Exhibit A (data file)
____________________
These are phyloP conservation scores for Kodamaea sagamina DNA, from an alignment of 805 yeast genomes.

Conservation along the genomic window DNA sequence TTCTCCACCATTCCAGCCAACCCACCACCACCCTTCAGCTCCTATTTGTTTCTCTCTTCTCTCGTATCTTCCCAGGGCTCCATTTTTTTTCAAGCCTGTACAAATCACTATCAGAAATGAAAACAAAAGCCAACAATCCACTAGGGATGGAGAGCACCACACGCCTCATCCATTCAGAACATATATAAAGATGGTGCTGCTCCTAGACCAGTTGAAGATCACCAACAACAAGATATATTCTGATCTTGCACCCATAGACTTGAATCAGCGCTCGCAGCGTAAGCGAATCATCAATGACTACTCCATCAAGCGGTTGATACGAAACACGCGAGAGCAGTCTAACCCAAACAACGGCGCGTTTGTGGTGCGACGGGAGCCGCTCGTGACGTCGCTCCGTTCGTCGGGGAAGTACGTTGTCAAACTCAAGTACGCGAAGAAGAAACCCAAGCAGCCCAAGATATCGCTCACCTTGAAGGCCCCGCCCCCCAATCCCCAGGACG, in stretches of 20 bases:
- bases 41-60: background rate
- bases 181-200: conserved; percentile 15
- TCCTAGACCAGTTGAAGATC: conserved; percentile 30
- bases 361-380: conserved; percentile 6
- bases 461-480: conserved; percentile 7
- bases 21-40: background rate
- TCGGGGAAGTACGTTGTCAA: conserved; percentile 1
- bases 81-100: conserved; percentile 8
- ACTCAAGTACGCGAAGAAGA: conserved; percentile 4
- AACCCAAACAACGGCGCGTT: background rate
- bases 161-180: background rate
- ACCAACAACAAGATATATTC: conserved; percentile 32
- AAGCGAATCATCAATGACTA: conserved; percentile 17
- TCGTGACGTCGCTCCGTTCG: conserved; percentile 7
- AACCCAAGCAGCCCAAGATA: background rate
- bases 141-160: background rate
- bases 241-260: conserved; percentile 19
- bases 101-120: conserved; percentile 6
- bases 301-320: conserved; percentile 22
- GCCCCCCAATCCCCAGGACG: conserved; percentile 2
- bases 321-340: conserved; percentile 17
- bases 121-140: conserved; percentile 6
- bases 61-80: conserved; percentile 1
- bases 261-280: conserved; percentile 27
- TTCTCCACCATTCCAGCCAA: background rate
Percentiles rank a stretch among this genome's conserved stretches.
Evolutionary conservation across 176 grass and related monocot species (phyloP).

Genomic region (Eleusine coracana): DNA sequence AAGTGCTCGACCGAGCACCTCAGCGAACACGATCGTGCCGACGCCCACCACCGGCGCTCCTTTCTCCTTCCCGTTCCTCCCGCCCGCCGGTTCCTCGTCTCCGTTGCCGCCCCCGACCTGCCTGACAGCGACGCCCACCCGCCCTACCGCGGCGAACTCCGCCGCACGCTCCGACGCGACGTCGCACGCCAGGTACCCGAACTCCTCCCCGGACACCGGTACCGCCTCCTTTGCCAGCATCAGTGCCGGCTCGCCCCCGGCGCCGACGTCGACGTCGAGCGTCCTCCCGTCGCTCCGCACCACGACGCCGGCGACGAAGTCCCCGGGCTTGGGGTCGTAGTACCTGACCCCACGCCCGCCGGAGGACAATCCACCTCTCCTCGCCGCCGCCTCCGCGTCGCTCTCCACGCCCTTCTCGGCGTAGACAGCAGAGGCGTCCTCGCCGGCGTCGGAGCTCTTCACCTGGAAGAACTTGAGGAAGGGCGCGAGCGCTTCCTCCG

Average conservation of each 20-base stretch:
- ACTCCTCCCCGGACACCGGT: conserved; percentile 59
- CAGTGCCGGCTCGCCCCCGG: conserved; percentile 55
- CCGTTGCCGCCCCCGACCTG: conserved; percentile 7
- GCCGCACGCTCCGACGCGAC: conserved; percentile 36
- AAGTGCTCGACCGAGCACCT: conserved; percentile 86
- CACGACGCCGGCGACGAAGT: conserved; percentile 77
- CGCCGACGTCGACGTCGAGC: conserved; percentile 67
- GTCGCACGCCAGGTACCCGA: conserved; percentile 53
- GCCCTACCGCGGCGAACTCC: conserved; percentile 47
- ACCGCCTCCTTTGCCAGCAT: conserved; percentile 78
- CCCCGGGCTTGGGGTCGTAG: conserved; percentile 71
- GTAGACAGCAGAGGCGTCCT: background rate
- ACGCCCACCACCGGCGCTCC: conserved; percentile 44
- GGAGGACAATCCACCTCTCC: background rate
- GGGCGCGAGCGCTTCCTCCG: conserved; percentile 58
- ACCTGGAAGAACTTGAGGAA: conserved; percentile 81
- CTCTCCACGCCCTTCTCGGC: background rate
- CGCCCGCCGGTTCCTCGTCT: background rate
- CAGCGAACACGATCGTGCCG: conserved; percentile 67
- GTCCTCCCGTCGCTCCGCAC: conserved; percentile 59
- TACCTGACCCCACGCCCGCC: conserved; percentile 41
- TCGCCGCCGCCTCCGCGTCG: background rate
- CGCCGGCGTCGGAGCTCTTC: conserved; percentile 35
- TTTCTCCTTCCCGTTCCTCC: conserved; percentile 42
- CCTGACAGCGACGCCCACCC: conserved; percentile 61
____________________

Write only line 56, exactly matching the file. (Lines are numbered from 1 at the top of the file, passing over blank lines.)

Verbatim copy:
- CCTGACAGCGACGCCCACCC: conserved; percentile 61